With the recent news that many airlines are increasing their checked baggage fee (from $25 a bag to $30), a family of four will now be spending $120 or more if each person checks a suitcase. The quickest way to save that money? Only bring carry-on luggage.
I’ve been a travel writer for more than 20 years, often traveling one to two times a month, and I can count on one hand the number of times I’ve checked luggage. Now that I travel with my husband and two kids, I have implemented the same rule: no checked bags. In fact, we only have carry-on luggage, so if it doesn’t fit in the suitcase, it doesn’t get brought on the trip.
How to Pack a Carry-On Bag Only
Use All The Space
If your kids are little (and thus their clothes are little), parents can use some of the extra space in the kids’ bags for the parents clothes. Or if you have two kids that are close in age (like mine), pack one set of clothes and have them share. If you run out, you can find a laundromat just about anywhere — even cruise ships.
Mix and Match
Lay out all the clothes before you pack them and make sure they mix and match easily. If they don’t, then put them back — you should ideally be packing more neutral colored clothing. For adults, this often means shades of black, white and gray. Also, once you lay out all the clothes (for you and the kids), take a good, long look and see if you can put 25 to 50 percent back. Do you really need to pack three sweatshirts for a trip to the Caribbean? One should suffice (and your child can tie it around his waist so it doesn’t take up any room in the carry-on).
Roll, Don’t Fold
Roll (don’t fold) your clothes. This is a big one that many a seasoned travel swears by. Rolling takes up less space and often, you can get more in your suitcase.
Pack It In The Backpack
Carry a backpack in addition to your carry-on. In the backpack, put bulky items (like a travel pillow, collapsible water bottle, or favorite stuffed animal), as well as liquids (easy access for TSA checks) and your laptop and other electronics. Suddenly, it’s like you have two carry-on bags and plenty of space for everything.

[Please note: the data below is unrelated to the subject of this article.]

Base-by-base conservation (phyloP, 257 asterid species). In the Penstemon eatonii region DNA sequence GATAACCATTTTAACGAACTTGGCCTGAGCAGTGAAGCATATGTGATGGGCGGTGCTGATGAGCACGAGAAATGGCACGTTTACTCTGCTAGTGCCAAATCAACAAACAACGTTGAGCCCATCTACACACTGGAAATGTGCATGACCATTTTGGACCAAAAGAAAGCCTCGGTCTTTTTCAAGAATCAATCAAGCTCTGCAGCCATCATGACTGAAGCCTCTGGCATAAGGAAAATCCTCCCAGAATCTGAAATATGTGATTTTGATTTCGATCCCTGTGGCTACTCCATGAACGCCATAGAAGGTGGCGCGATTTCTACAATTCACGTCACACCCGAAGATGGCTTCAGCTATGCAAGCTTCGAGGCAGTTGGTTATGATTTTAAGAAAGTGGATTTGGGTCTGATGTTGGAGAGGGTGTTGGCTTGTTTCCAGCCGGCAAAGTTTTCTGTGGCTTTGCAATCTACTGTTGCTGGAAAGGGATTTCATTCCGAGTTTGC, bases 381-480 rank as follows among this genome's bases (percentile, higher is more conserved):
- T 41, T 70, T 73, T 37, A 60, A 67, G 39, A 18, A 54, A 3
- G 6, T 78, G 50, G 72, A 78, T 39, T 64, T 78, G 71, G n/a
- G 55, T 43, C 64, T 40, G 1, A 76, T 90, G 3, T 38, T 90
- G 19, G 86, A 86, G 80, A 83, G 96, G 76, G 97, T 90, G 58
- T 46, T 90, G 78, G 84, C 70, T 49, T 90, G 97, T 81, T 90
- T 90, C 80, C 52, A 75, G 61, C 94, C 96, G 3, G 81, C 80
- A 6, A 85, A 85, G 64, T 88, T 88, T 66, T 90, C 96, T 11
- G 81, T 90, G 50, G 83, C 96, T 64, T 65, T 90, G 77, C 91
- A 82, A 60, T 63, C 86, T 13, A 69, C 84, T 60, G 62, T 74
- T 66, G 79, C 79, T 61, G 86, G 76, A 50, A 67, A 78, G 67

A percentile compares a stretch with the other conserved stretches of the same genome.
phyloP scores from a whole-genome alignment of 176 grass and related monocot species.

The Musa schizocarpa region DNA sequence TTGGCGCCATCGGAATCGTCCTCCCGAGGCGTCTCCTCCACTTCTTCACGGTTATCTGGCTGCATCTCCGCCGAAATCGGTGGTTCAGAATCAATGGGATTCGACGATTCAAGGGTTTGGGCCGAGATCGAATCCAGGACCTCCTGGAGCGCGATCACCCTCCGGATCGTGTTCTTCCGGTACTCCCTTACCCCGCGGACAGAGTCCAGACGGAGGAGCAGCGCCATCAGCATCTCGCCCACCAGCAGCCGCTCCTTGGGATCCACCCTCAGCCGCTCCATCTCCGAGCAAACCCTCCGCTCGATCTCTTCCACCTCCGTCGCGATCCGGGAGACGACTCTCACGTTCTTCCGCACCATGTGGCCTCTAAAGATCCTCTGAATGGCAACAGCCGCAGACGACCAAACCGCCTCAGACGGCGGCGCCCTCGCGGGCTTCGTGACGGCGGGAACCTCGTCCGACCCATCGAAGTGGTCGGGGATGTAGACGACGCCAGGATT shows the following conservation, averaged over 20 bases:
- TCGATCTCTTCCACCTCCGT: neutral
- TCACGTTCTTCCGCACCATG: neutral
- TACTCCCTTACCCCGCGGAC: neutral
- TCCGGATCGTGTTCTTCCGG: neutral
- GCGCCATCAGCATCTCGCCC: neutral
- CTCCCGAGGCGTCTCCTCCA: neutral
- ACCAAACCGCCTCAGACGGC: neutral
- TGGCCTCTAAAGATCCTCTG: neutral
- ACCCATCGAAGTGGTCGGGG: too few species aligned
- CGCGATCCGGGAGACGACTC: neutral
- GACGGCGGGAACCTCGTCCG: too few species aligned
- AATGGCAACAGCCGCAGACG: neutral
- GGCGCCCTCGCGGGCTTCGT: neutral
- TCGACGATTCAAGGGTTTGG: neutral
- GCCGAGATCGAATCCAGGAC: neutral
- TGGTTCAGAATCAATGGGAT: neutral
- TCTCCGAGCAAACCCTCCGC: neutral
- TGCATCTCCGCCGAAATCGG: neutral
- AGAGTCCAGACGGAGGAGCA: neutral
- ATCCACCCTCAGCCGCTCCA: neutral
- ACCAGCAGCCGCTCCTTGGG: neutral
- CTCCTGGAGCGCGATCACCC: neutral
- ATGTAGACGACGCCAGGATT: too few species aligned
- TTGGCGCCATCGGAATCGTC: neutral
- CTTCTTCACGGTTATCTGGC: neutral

Less Shoes Equals More Space
Limit the shoes to two pairs. Rarely do you need more than two pairs of shoes when you travel. For kids, often you can get away with just packing sneakers (dress codes tend to be lax for the junior set). For parents, a casual pair and a dressier pair for night should suffice.
Related: 8 Best Travel Sneakers for Moms
Best Carry-On Bags
One of the best ways to avoid overpacking? Use a carry-on bag that doesn’t allow for expansion. Away Travel’s “The Carry-On” bag is made with the brand’s signature unbreakable German polycarbonate, a lightweight and ultra-durable material that is designed with a little flex so it bends, but doesn’t break even under pressure.
Not only is the luggage the perfect size, but it has added features that are great for traveling with kids, including the eject-able battery that can charge your phone up to five times over; an interior organizer that features a compression pad that buckles down to make more space; a hidden laundry bag that separates dirty clothes from clean; the 360-degree Hinomoto spinner wheels, ideal for all kinds of rolling (think cobblestone streets or bumpy stairs); and a built-in TSA-approved combination lock to keep everything safe and contained. Plus, the company offers a 100-day trial—you can return it for any reason, no questions asked, after you buy the suitcase. If you keep it, there’s a lifetime warranty–if anything breaks (and with kids, you never know), the company will fix or replace it for free.
Another way to fit everything in your suitcase is to invest in travel packing cubes. I resisted for a long time, and now I won’t travel without them. Two good options are the EZPacking Starter Set and eBags Ultralight Packing Cubes – Ultimate Packer 7pc Set.
For the EZPacking Starter kit, it’s made specifically for carry-on bags and can fit a week’s worth of clothes. It comes with a large cube for jeans and heavier times, a medium cube for T-shirts, lightweight sundresses and kids’ clothes; and a small cube for socks and underwear. There is an extra-small cube for toiletries, too.
For the e-Bags Ultralight Packing Cubes, they are super lightweight and literally have no bulk. The nylon mesh is super resilient and flexible, so you can stuff a lot in each cube and yet it doesn’t break or change the shape. The seven-piece eBags starter kit makes for a beautiful game of travel Tetris—you can stack and arrange each cube in a variety of configurations for how you need it most. Each family can get their own color and it’s easy to unpack the cubes (and keep things organized) once you get to the hotel.
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